Here are the responses made by residents in response to some of the most frequently asked questions by applicants to the program. They are unedited and verbatim, and are intended to provide additional insight into the resident experience here at NHRMC
Is there a difference between university-hospital and community-hospital programs?
- University – much more bureaucracy, much more hierarchal. Potential for staunch traditional and unbending ways. Usually must wait your turn to operate – PGY3 or beyond.
- Community – More “family-like.” Attendings more accessible, less hierarchal. Operate right away. More laid-back usually.
- There are fundamental differences in how the hospitals themselves are run. Residents at NHRMC are a luxury - the hospital is made to run without them. That leaves much more time for patient-care, operating and learning than at a hospital that relies on residents for everyday, nominal tasks.
- Definitely a difference.
- University – more structured, complex cases but less operative time; more research
- Community – large operative experience, work closely with attendings, minimal research
What are the advantages and disadvantages between the two types of programs?
- Same as above.
- Advantages community program – early, thorough operative experience, one-on-one time with attendings
- Advantages university program – contacts are easier to come by, no (few) away rotations.
- Disadvantages community program – less exposure to “cutting edge” techniques.
- Disadvantages university program – work with fellows (lose cases), less OR time early on, they are inefficient places by nature, questionable preparation for the “real world.”
- If you want to be a super-specialized surgeon you may thrive in an academic center. If you want excellent general surgery training – community training is much more relevant.
What are the differences between a residency program in a large city versus one in a smaller one away from urban centers?
- Large city – traffic, higher cost of living, more cultural events. Small city – less hassle, lower cost of living, slower-paced, more family friendly.
- We see all of the nearby trauma and the nearby pathology. There are no competing residency programs.
- People really know each other and care about each other
What should I look for when I visit a residency program?
- Do the residents look happy?
- Do the residents get along?
- Are the chiefs prepared?
- Are there adequate cases?
- Is this a tolerable environment/city for the next five years?
- Resident camaraderie and satisfaction.
- Compliance with work hour restrictions.
- Away rotations (how many, how long).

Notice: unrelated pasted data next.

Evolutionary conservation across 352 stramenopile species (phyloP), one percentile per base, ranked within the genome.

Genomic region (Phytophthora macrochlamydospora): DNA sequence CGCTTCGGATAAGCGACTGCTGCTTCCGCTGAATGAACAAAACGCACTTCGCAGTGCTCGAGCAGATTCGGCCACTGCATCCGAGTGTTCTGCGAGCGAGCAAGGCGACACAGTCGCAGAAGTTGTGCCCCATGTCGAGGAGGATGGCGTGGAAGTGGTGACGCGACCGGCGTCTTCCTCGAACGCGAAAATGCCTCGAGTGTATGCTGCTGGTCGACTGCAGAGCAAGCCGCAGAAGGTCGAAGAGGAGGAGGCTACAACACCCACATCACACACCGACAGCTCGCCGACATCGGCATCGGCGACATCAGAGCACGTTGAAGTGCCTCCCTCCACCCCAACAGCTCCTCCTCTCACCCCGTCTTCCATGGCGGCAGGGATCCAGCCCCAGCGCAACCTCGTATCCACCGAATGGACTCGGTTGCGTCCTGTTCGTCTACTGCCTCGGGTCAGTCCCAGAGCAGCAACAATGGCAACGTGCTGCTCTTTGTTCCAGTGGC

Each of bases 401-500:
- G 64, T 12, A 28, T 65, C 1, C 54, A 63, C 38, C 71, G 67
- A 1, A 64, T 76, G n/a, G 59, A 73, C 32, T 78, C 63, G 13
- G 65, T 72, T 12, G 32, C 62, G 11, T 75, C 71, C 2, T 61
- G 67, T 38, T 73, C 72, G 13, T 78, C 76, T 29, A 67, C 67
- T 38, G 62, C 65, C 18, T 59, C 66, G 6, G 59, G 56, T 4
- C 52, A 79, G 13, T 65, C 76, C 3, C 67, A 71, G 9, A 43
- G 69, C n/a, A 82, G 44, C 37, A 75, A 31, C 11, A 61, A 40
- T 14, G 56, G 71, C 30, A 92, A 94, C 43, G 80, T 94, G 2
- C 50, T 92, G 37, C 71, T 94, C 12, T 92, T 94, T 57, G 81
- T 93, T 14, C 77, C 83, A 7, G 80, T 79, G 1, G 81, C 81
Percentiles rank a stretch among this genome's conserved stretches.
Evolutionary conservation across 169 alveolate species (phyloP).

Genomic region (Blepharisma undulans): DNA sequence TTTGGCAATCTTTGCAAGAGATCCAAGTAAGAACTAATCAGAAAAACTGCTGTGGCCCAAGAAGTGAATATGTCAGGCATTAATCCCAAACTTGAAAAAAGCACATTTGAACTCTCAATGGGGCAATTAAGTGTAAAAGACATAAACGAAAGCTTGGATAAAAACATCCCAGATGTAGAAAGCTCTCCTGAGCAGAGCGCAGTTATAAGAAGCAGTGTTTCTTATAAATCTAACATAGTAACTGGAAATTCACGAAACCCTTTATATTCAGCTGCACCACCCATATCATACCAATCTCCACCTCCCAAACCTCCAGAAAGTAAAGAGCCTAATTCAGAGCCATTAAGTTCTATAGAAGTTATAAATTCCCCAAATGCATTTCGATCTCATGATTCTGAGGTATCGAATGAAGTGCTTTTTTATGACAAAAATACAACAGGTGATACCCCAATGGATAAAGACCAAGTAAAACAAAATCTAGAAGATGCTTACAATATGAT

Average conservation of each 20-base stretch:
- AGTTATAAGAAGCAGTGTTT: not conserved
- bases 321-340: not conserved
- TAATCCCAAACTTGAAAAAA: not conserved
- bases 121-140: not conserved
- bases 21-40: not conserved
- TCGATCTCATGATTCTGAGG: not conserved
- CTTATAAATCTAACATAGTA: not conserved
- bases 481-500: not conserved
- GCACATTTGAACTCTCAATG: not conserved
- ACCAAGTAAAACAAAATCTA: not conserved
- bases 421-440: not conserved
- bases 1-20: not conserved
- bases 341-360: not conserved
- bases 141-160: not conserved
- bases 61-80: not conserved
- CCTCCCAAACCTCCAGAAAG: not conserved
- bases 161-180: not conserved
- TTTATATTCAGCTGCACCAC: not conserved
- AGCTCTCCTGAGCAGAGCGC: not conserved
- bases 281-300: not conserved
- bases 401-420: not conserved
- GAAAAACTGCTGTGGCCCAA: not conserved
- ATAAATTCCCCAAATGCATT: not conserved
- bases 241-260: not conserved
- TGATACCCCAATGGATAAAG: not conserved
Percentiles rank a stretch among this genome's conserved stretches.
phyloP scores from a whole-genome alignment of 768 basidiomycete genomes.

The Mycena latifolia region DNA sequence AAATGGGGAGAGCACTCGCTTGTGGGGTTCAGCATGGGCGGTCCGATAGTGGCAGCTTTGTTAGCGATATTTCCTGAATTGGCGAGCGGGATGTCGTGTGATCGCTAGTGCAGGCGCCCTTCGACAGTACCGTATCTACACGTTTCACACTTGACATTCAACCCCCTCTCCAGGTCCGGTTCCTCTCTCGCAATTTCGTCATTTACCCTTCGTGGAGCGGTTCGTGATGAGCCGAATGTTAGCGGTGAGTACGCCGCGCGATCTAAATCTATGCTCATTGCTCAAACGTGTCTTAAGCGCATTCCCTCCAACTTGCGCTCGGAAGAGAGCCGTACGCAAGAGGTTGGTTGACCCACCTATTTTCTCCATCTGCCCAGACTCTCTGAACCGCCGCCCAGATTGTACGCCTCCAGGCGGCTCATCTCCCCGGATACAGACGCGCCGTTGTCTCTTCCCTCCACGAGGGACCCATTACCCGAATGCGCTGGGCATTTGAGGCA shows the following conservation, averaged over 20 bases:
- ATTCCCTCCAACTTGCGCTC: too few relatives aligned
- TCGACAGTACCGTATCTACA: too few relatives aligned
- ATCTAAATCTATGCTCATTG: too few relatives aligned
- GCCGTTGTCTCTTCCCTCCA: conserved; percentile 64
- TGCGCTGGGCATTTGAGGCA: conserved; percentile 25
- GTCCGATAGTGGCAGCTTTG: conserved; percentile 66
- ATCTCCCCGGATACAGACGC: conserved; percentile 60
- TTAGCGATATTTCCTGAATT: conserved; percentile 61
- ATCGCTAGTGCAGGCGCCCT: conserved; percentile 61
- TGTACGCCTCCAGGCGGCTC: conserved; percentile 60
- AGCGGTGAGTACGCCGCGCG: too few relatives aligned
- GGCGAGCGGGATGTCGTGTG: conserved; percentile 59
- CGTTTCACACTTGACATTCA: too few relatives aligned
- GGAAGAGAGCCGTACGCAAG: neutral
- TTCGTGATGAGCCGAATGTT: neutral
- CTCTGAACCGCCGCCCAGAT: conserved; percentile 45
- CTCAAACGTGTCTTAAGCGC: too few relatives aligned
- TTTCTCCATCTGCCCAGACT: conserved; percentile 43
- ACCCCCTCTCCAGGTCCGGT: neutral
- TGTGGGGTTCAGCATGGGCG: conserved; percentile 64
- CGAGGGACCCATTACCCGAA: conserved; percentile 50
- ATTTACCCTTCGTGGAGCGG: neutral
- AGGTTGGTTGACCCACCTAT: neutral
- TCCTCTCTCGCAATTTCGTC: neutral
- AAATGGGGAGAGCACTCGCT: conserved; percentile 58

- Facilities, hospital staff.
- Are the interns awake enough to learn something?
- Whether or not you can see yourself at that program and happy.
- You should be able to meet your goals there.
What is a typical day?
There is no such thing as a typical day at a Level II Trauma Center; however, your day will normally begin at 5:30 am for pre-rounding and finish at approximately 5:30 pm. That is unless you are on call, wherein your day will finish about 7:30 am the next morning. Morning rounds with the Chiefs begins at 7:00 am with the OR’s first cases beginning at 7:15 am. When not scrubbed in on a case, there are conferences, rounding, clinics, reading, OR logs to be updated, and chart work to be done.
What are typical day of off-duty diversions?
- Going to the beach
- Plenty of restaurants to eat at
What is Wilmington like?
Wilmington, a 250 year old port city, thrives as a premier tourist and filmmaking community. With approximately 100,000 people living in Wilmington, it is big enough to find plenty of things to do, yet small enough that you don’t feel overwhelmed like you can in a big city. Along with great beaches, Wilmington has:
- Nice golf courses
- Department stores
- Theatrical productions
- A state university
- A lot of restaurants
During the summer the average temperature is 88 and during the winter it is 58. Other than an occasional hurricane, the weather is pretty mild.
What sets NHRMC general surgery program apart from the others?
We are a small community-based program where residents interact daily on a professional and personal level. They learn to operate as a team, which is crucial to their education and to patient care. The cases are diverse and you are in the operating room from the first day you are here. The faculty is committed to the program, patient care and resident education. Their interaction with the residents makes for a comfortable educational experience allowing for personal, one-on-one instruction. This is what sets us apart from the larger programs.
When does your academic year begin?
Our academic year officially begins on June 24th. Orientation for incoming residents begins on the Monday before and is all week long. All incoming residents are expected to be here for the orientation process.